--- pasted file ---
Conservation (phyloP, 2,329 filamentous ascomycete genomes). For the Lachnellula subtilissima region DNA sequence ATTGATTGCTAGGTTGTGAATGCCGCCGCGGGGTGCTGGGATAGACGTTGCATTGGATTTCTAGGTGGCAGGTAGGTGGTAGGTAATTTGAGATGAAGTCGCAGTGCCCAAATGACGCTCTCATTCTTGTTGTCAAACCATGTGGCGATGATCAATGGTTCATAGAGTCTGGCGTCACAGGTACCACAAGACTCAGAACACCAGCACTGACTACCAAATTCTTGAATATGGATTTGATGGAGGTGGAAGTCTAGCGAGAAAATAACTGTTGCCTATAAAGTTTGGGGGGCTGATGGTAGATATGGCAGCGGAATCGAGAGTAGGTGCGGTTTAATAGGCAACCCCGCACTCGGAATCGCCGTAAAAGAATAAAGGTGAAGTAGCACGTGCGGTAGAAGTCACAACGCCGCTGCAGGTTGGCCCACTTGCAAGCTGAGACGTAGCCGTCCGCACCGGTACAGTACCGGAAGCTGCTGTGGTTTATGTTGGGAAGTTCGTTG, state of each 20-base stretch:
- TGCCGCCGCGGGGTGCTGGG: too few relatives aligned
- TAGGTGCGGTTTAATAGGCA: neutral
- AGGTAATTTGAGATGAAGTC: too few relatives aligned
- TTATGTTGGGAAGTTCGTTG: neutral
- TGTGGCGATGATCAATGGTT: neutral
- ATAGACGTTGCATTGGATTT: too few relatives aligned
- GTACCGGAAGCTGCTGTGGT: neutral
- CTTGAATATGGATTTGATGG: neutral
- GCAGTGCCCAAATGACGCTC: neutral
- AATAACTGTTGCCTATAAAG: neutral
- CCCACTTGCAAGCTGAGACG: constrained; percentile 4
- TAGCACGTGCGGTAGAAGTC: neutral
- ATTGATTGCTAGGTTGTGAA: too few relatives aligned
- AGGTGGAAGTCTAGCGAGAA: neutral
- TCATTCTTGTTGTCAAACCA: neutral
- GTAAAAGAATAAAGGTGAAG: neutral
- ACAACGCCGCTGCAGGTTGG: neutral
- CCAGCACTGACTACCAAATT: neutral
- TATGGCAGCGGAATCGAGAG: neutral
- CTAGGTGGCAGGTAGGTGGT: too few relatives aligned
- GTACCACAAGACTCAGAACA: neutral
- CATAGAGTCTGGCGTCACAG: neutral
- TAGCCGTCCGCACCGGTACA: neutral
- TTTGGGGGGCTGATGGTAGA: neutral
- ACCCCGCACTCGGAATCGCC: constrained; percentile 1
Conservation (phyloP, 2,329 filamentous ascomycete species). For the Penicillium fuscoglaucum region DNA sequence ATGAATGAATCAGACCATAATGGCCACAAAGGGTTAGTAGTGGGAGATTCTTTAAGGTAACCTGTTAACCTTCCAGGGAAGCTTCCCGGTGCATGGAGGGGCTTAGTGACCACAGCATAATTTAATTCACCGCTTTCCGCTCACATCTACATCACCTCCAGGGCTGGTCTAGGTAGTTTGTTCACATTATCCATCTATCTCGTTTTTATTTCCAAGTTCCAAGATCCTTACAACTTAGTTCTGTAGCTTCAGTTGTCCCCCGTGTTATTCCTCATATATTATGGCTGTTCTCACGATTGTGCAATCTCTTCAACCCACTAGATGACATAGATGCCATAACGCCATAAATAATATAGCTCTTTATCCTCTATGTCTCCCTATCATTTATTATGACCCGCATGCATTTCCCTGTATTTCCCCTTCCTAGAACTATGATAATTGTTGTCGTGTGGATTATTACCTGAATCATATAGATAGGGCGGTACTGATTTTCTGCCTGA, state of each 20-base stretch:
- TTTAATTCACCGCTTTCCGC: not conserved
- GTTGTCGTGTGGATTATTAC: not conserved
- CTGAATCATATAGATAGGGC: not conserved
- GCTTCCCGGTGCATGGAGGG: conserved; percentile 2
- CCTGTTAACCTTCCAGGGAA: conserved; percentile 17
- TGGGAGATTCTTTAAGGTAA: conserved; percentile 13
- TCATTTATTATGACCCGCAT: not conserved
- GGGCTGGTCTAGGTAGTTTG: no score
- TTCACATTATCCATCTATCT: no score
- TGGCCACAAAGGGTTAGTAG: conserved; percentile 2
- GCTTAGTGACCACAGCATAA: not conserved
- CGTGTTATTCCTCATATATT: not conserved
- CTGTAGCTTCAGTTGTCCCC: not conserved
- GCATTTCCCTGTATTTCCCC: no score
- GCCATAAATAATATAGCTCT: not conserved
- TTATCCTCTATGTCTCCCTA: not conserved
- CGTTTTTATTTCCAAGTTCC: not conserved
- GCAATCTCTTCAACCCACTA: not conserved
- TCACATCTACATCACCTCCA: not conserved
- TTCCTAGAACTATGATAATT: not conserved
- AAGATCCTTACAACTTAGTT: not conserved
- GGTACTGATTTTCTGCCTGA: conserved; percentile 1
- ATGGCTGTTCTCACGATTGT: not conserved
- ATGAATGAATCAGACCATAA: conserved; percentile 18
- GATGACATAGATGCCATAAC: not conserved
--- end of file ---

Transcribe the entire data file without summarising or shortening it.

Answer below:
Conservation (phyloP, 2,329 filamentous ascomycete genomes). For the Lachnellula subtilissima region DNA sequence ATTGATTGCTAGGTTGTGAATGCCGCCGCGGGGTGCTGGGATAGACGTTGCATTGGATTTCTAGGTGGCAGGTAGGTGGTAGGTAATTTGAGATGAAGTCGCAGTGCCCAAATGACGCTCTCATTCTTGTTGTCAAACCATGTGGCGATGATCAATGGTTCATAGAGTCTGGCGTCACAGGTACCACAAGACTCAGAACACCAGCACTGACTACCAAATTCTTGAATATGGATTTGATGGAGGTGGAAGTCTAGCGAGAAAATAACTGTTGCCTATAAAGTTTGGGGGGCTGATGGTAGATATGGCAGCGGAATCGAGAGTAGGTGCGGTTTAATAGGCAACCCCGCACTCGGAATCGCCGTAAAAGAATAAAGGTGAAGTAGCACGTGCGGTAGAAGTCACAACGCCGCTGCAGGTTGGCCCACTTGCAAGCTGAGACGTAGCCGTCCGCACCGGTACAGTACCGGAAGCTGCTGTGGTTTATGTTGGGAAGTTCGTTG, state of each 20-base stretch:
- TGCCGCCGCGGGGTGCTGGG: too few relatives aligned
- TAGGTGCGGTTTAATAGGCA: neutral
- AGGTAATTTGAGATGAAGTC: too few relatives aligned
- TTATGTTGGGAAGTTCGTTG: neutral
- TGTGGCGATGATCAATGGTT: neutral
- ATAGACGTTGCATTGGATTT: too few relatives aligned
- GTACCGGAAGCTGCTGTGGT: neutral
- CTTGAATATGGATTTGATGG: neutral
- GCAGTGCCCAAATGACGCTC: neutral
- AATAACTGTTGCCTATAAAG: neutral
- CCCACTTGCAAGCTGAGACG: constrained; percentile 4
- TAGCACGTGCGGTAGAAGTC: neutral
- ATTGATTGCTAGGTTGTGAA: too few relatives aligned
- AGGTGGAAGTCTAGCGAGAA: neutral
- TCATTCTTGTTGTCAAACCA: neutral
- GTAAAAGAATAAAGGTGAAG: neutral
- ACAACGCCGCTGCAGGTTGG: neutral
- CCAGCACTGACTACCAAATT: neutral
- TATGGCAGCGGAATCGAGAG: neutral
- CTAGGTGGCAGGTAGGTGGT: too few relatives aligned
- GTACCACAAGACTCAGAACA: neutral
- CATAGAGTCTGGCGTCACAG: neutral
- TAGCCGTCCGCACCGGTACA: neutral
- TTTGGGGGGCTGATGGTAGA: neutral
- ACCCCGCACTCGGAATCGCC: constrained; percentile 1
Conservation (phyloP, 2,329 filamentous ascomycete species). For the Penicillium fuscoglaucum region DNA sequence ATGAATGAATCAGACCATAATGGCCACAAAGGGTTAGTAGTGGGAGATTCTTTAAGGTAACCTGTTAACCTTCCAGGGAAGCTTCCCGGTGCATGGAGGGGCTTAGTGACCACAGCATAATTTAATTCACCGCTTTCCGCTCACATCTACATCACCTCCAGGGCTGGTCTAGGTAGTTTGTTCACATTATCCATCTATCTCGTTTTTATTTCCAAGTTCCAAGATCCTTACAACTTAGTTCTGTAGCTTCAGTTGTCCCCCGTGTTATTCCTCATATATTATGGCTGTTCTCACGATTGTGCAATCTCTTCAACCCACTAGATGACATAGATGCCATAACGCCATAAATAATATAGCTCTTTATCCTCTATGTCTCCCTATCATTTATTATGACCCGCATGCATTTCCCTGTATTTCCCCTTCCTAGAACTATGATAATTGTTGTCGTGTGGATTATTACCTGAATCATATAGATAGGGCGGTACTGATTTTCTGCCTGA, state of each 20-base stretch:
- TTTAATTCACCGCTTTCCGC: not conserved
- GTTGTCGTGTGGATTATTAC: not conserved
- CTGAATCATATAGATAGGGC: not conserved
- GCTTCCCGGTGCATGGAGGG: conserved; percentile 2
- CCTGTTAACCTTCCAGGGAA: conserved; percentile 17
- TGGGAGATTCTTTAAGGTAA: conserved; percentile 13
- TCATTTATTATGACCCGCAT: not conserved
- GGGCTGGTCTAGGTAGTTTG: no score
- TTCACATTATCCATCTATCT: no score
- TGGCCACAAAGGGTTAGTAG: conserved; percentile 2
- GCTTAGTGACCACAGCATAA: not conserved
- CGTGTTATTCCTCATATATT: not conserved
- CTGTAGCTTCAGTTGTCCCC: not conserved
- GCATTTCCCTGTATTTCCCC: no score
- GCCATAAATAATATAGCTCT: not conserved
- TTATCCTCTATGTCTCCCTA: not conserved
- CGTTTTTATTTCCAAGTTCC: not conserved
- GCAATCTCTTCAACCCACTA: not conserved
- TCACATCTACATCACCTCCA: not conserved
- TTCCTAGAACTATGATAATT: not conserved
- AAGATCCTTACAACTTAGTT: not conserved
- GGTACTGATTTTCTGCCTGA: conserved; percentile 1
- ATGGCTGTTCTCACGATTGT: not conserved
- ATGAATGAATCAGACCATAA: conserved; percentile 18
- GATGACATAGATGCCATAAC: not conserved